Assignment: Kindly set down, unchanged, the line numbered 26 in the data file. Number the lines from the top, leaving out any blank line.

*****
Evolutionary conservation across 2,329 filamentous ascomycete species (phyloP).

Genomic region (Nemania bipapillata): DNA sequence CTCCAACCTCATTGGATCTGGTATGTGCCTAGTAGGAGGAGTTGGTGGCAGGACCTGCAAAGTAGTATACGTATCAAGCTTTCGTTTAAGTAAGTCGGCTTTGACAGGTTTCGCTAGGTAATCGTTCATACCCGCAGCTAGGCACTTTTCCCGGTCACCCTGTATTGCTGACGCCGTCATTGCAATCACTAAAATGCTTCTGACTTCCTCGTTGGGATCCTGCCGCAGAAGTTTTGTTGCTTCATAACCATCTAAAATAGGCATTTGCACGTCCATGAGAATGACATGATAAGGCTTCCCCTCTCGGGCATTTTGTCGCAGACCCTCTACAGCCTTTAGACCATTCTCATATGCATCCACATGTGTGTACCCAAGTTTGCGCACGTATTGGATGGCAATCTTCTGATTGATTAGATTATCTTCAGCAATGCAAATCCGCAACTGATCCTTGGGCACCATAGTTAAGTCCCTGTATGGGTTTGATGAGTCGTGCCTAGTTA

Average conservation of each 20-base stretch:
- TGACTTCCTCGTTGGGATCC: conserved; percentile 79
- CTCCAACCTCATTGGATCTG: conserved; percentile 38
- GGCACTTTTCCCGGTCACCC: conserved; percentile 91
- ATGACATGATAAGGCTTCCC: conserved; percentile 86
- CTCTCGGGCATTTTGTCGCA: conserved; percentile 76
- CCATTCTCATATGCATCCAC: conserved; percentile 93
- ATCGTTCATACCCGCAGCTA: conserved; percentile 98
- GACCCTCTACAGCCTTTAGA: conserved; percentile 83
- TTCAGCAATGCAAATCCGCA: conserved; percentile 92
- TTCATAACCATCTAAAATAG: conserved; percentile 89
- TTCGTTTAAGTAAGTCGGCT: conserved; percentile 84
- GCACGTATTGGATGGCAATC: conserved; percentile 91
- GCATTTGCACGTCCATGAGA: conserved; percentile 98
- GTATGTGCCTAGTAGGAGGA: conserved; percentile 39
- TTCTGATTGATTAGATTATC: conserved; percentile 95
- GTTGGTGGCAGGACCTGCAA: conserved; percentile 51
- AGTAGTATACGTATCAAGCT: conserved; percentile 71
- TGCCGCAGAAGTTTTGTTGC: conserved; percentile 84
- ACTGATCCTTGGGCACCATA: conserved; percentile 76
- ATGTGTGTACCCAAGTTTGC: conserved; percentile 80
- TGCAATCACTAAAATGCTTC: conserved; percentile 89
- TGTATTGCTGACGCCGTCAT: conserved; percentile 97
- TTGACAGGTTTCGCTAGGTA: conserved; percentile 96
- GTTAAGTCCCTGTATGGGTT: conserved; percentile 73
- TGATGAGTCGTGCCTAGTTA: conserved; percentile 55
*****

- TTGACAGGTTTCGCTAGGTA: conserved; percentile 96